Indeed (1) is true.  But I think the problem of (2) can be greatly improved when you can provide the experience and the corresponding feelings which motivate you to write this work. With this method, you can probably guide the audience or player to interpret the piece closer to your thoughts. But of course, when you want to keep your experience private (and thus less information is provided), the loss of emotion is considerable. 

For me, I would say I do write music to express my feelings. The loss of emotions is unpreventable but it is a form of art to record your experience and memories. Even when you create the music you may exaggerate it. However, as you create the music, often you are still influenced by the emotions. This creates a linkage between your memories and the music - no matter how the music is. And as you listen to the music again, you can still perceive the emotions presented by the piece as long as your memory is intact. So your musical work is at least meaningful to you.

As an audience, false (or inaccurate) interpretation is common. While you meant to create your own music, as there are some errors translating your emotions, you tend to discover the music.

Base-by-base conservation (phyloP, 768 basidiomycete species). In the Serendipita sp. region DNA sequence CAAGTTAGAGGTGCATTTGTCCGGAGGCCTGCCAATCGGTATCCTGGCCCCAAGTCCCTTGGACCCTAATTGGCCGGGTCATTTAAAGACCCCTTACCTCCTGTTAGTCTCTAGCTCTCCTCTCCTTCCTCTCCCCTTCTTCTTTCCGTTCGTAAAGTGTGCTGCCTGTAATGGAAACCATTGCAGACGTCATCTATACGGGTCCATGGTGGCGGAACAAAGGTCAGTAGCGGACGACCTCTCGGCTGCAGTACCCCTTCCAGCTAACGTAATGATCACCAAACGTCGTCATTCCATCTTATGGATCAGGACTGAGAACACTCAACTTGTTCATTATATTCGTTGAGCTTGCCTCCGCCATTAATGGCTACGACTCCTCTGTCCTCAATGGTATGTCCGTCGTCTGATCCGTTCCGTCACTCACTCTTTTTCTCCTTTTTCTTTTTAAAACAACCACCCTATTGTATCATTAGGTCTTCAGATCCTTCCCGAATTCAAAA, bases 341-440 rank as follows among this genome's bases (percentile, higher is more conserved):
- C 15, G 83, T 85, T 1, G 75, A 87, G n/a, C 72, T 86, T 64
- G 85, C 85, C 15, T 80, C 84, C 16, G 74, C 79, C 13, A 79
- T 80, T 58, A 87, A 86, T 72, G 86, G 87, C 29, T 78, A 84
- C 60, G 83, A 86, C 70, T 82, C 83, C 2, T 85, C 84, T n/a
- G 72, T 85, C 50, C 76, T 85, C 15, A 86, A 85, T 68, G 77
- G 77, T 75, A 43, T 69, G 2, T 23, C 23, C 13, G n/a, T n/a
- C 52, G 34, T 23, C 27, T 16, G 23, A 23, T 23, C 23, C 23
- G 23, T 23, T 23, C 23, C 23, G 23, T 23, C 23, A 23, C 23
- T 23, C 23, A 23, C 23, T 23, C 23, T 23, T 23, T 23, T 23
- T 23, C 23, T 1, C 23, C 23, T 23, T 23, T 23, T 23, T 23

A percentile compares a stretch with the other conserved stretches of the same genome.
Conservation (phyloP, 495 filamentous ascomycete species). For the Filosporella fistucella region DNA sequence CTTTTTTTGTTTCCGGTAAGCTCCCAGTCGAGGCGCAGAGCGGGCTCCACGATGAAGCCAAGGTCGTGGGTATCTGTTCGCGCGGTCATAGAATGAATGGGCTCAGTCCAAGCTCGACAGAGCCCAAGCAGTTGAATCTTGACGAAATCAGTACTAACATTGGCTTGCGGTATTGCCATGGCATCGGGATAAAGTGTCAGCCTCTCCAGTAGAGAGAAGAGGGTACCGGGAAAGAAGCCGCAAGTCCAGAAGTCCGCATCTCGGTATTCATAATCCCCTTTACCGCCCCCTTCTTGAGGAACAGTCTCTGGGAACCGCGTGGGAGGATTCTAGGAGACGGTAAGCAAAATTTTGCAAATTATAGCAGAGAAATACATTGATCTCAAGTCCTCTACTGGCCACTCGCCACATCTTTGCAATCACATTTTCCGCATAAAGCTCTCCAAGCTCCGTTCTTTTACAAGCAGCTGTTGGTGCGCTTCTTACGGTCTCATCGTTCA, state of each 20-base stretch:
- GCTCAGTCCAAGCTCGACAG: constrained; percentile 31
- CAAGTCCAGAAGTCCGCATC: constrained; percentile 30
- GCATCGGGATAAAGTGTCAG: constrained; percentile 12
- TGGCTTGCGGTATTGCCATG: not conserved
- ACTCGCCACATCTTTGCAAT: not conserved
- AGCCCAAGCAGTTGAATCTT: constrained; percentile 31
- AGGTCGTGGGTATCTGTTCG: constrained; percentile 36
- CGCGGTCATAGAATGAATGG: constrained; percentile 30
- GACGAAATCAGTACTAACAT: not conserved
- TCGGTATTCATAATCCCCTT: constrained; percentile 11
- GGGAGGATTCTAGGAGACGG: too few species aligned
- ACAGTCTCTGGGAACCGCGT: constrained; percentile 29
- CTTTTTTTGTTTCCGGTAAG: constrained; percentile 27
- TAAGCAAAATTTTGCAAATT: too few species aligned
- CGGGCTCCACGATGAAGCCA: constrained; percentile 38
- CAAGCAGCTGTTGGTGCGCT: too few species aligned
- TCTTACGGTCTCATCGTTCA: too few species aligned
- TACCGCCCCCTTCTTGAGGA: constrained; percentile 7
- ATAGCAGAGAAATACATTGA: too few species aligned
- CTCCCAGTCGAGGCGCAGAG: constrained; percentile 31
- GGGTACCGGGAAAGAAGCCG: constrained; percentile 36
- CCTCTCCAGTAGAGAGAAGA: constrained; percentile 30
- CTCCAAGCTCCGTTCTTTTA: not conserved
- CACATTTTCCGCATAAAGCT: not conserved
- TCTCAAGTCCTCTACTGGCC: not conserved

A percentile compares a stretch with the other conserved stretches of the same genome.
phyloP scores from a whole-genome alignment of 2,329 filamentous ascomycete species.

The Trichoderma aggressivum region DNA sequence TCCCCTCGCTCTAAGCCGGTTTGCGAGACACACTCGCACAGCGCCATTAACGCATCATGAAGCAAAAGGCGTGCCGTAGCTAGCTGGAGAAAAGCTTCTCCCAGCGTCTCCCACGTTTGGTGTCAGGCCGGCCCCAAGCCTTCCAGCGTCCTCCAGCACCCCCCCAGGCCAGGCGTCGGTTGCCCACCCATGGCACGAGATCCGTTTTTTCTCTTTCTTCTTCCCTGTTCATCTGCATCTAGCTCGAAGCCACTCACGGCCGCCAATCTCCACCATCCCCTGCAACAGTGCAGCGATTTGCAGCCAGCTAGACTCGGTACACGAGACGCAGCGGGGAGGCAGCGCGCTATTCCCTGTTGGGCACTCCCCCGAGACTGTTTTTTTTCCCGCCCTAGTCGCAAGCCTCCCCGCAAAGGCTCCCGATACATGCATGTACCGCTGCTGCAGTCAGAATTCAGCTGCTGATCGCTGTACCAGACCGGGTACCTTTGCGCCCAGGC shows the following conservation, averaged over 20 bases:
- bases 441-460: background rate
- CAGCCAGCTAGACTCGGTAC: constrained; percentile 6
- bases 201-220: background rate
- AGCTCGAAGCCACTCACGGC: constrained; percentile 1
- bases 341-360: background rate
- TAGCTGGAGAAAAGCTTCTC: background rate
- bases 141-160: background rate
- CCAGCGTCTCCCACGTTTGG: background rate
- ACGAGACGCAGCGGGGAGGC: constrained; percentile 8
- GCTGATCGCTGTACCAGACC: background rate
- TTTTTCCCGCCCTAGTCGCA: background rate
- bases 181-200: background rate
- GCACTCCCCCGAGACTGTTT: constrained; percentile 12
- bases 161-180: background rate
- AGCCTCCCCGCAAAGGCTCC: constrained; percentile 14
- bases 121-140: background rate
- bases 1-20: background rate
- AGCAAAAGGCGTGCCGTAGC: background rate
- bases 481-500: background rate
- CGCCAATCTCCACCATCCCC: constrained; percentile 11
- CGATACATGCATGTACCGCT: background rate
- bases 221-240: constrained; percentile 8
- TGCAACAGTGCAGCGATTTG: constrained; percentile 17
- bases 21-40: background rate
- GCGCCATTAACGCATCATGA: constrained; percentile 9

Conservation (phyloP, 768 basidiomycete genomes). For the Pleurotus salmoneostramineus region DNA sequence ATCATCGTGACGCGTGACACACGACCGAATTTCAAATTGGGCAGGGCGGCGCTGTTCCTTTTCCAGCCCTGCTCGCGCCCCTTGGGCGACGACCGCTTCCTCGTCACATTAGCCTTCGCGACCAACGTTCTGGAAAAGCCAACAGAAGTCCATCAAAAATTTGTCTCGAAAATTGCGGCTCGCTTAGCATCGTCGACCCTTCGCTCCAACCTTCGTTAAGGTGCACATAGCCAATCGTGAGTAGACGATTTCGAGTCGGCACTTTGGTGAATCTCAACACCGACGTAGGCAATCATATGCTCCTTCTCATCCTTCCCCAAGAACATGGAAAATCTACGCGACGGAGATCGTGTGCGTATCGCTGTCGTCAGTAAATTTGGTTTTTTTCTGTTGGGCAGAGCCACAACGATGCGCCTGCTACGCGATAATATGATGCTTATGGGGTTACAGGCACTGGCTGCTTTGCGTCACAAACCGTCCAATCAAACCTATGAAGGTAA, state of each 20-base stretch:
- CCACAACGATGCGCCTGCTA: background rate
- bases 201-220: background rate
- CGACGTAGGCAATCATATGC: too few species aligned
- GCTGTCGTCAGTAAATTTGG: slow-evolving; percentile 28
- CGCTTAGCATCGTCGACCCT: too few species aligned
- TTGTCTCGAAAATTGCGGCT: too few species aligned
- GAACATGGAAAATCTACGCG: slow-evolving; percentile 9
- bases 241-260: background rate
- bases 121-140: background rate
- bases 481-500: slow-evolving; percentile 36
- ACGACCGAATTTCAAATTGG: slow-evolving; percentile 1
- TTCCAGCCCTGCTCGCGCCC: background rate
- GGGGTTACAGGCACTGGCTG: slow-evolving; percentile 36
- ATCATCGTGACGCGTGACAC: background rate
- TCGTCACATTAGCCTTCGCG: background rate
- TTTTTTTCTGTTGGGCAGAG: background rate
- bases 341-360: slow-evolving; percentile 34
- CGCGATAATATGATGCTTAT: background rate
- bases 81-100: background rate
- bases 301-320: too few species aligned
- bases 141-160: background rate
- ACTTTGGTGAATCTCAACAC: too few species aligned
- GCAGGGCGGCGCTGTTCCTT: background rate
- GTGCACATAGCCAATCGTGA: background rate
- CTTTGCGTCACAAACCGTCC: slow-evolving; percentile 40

Interesting answer but that doesn't really address the question that the notes written on the page have no more meaning than a poem does, intrinsically, meaning internally.

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3 hours ago, Mikebat321 said:

Like having childen I guess, yes they come from you but they quickly end up being very much their own person.

I kind of like this analogy, but the issue is that the notes still have no internal worth. What we write down is not emotions but a showcase of our ability to manipulate sound. 

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So may I generalize and interpret the proposition as "Symbols have no intrinsical meanings"? All notes, alphabets or signs are made by humans and they all can have defined meanings. They are abstract and can have no meanings if we don't define it. But if we do define it with meanings like emotions, it does have meanings.

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30 minutes ago, HoYin Cheung said:

But if we do define it with meanings like emotions, it does have meanings.

My point is you can't.

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It seems to me, to put it harshly, that you burden human efforts first with unattainable goals and then lament that we fall short of them. Which mortal being had ever total control over how its utterances, creations and works are perceived? If we believe the statements of modern sociology, biology and communications theory, it is impossible.